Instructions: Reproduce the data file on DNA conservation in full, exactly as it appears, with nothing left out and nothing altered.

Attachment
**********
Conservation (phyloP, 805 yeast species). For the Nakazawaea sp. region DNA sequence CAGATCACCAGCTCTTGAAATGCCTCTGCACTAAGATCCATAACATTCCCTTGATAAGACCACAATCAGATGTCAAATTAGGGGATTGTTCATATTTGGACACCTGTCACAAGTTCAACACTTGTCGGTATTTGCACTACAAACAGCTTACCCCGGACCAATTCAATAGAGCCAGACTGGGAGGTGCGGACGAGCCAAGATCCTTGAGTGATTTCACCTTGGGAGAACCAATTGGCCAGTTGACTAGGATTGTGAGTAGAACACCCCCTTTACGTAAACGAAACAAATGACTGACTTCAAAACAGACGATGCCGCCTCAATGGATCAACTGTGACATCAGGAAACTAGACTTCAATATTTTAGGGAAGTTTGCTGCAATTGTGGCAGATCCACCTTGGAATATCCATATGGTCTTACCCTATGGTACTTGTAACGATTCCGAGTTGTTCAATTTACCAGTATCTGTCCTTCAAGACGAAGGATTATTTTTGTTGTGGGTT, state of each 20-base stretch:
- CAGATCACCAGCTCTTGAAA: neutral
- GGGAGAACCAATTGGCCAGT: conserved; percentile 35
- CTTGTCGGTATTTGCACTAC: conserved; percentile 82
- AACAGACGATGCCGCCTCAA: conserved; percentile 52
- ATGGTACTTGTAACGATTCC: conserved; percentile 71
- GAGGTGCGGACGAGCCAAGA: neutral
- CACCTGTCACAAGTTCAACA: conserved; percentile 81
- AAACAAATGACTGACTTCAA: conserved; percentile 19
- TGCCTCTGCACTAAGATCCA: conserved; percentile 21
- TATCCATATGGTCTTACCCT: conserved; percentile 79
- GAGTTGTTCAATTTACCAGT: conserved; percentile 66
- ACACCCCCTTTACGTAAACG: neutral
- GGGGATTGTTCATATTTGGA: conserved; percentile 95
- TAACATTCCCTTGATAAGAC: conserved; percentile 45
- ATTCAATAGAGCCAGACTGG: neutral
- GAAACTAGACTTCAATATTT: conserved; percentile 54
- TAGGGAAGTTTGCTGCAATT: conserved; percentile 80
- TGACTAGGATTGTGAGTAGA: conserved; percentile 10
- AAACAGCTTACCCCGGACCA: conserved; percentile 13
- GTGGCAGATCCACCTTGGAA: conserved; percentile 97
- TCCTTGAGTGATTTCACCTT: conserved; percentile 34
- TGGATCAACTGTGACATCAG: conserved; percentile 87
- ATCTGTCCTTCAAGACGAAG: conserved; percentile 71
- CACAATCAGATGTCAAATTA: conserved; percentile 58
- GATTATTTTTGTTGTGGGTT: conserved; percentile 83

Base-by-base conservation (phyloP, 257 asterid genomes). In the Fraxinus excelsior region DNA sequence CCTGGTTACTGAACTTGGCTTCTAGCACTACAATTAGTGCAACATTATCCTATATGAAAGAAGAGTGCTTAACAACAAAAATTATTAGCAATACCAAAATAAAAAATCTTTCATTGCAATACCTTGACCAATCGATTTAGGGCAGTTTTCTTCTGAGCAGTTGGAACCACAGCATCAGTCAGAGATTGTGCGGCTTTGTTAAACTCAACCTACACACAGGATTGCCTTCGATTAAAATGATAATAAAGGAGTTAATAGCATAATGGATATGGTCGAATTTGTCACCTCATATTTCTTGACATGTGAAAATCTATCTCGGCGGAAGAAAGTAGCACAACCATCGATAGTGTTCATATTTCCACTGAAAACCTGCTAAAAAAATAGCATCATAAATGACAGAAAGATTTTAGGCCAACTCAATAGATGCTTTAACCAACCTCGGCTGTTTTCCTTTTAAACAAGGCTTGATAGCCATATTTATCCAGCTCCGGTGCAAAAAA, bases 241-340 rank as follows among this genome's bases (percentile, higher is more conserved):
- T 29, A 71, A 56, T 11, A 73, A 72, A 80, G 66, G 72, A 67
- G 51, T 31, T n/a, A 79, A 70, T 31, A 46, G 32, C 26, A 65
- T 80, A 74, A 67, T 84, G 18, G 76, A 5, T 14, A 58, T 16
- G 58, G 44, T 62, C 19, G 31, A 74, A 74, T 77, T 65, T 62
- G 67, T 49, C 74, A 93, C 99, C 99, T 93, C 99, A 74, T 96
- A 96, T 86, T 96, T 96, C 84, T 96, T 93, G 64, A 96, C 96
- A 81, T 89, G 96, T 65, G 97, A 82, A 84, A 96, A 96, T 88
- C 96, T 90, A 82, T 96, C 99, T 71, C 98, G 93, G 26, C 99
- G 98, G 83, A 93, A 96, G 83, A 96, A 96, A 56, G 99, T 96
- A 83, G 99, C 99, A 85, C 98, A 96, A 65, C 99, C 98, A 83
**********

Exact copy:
Conservation (phyloP, 805 yeast species). For the Nakazawaea sp. region DNA sequence CAGATCACCAGCTCTTGAAATGCCTCTGCACTAAGATCCATAACATTCCCTTGATAAGACCACAATCAGATGTCAAATTAGGGGATTGTTCATATTTGGACACCTGTCACAAGTTCAACACTTGTCGGTATTTGCACTACAAACAGCTTACCCCGGACCAATTCAATAGAGCCAGACTGGGAGGTGCGGACGAGCCAAGATCCTTGAGTGATTTCACCTTGGGAGAACCAATTGGCCAGTTGACTAGGATTGTGAGTAGAACACCCCCTTTACGTAAACGAAACAAATGACTGACTTCAAAACAGACGATGCCGCCTCAATGGATCAACTGTGACATCAGGAAACTAGACTTCAATATTTTAGGGAAGTTTGCTGCAATTGTGGCAGATCCACCTTGGAATATCCATATGGTCTTACCCTATGGTACTTGTAACGATTCCGAGTTGTTCAATTTACCAGTATCTGTCCTTCAAGACGAAGGATTATTTTTGTTGTGGGTT, state of each 20-base stretch:
- CAGATCACCAGCTCTTGAAA: neutral
- GGGAGAACCAATTGGCCAGT: conserved; percentile 35
- CTTGTCGGTATTTGCACTAC: conserved; percentile 82
- AACAGACGATGCCGCCTCAA: conserved; percentile 52
- ATGGTACTTGTAACGATTCC: conserved; percentile 71
- GAGGTGCGGACGAGCCAAGA: neutral
- CACCTGTCACAAGTTCAACA: conserved; percentile 81
- AAACAAATGACTGACTTCAA: conserved; percentile 19
- TGCCTCTGCACTAAGATCCA: conserved; percentile 21
- TATCCATATGGTCTTACCCT: conserved; percentile 79
- GAGTTGTTCAATTTACCAGT: conserved; percentile 66
- ACACCCCCTTTACGTAAACG: neutral
- GGGGATTGTTCATATTTGGA: conserved; percentile 95
- TAACATTCCCTTGATAAGAC: conserved; percentile 45
- ATTCAATAGAGCCAGACTGG: neutral
- GAAACTAGACTTCAATATTT: conserved; percentile 54
- TAGGGAAGTTTGCTGCAATT: conserved; percentile 80
- TGACTAGGATTGTGAGTAGA: conserved; percentile 10
- AAACAGCTTACCCCGGACCA: conserved; percentile 13
- GTGGCAGATCCACCTTGGAA: conserved; percentile 97
- TCCTTGAGTGATTTCACCTT: conserved; percentile 34
- TGGATCAACTGTGACATCAG: conserved; percentile 87
- ATCTGTCCTTCAAGACGAAG: conserved; percentile 71
- CACAATCAGATGTCAAATTA: conserved; percentile 58
- GATTATTTTTGTTGTGGGTT: conserved; percentile 83

Base-by-base conservation (phyloP, 257 asterid genomes). In the Fraxinus excelsior region DNA sequence CCTGGTTACTGAACTTGGCTTCTAGCACTACAATTAGTGCAACATTATCCTATATGAAAGAAGAGTGCTTAACAACAAAAATTATTAGCAATACCAAAATAAAAAATCTTTCATTGCAATACCTTGACCAATCGATTTAGGGCAGTTTTCTTCTGAGCAGTTGGAACCACAGCATCAGTCAGAGATTGTGCGGCTTTGTTAAACTCAACCTACACACAGGATTGCCTTCGATTAAAATGATAATAAAGGAGTTAATAGCATAATGGATATGGTCGAATTTGTCACCTCATATTTCTTGACATGTGAAAATCTATCTCGGCGGAAGAAAGTAGCACAACCATCGATAGTGTTCATATTTCCACTGAAAACCTGCTAAAAAAATAGCATCATAAATGACAGAAAGATTTTAGGCCAACTCAATAGATGCTTTAACCAACCTCGGCTGTTTTCCTTTTAAACAAGGCTTGATAGCCATATTTATCCAGCTCCGGTGCAAAAAA, bases 241-340 rank as follows among this genome's bases (percentile, higher is more conserved):
- T 29, A 71, A 56, T 11, A 73, A 72, A 80, G 66, G 72, A 67
- G 51, T 31, T n/a, A 79, A 70, T 31, A 46, G 32, C 26, A 65
- T 80, A 74, A 67, T 84, G 18, G 76, A 5, T 14, A 58, T 16
- G 58, G 44, T 62, C 19, G 31, A 74, A 74, T 77, T 65, T 62
- G 67, T 49, C 74, A 93, C 99, C 99, T 93, C 99, A 74, T 96
- A 96, T 86, T 96, T 96, C 84, T 96, T 93, G 64, A 96, C 96
- A 81, T 89, G 96, T 65, G 97, A 82, A 84, A 96, A 96, T 88
- C 96, T 90, A 82, T 96, C 99, T 71, C 98, G 93, G 26, C 99
- G 98, G 83, A 93, A 96, G 83, A 96, A 96, A 56, G 99, T 96
- A 83, G 99, C 99, A 85, C 98, A 96, A 65, C 99, C 98, A 83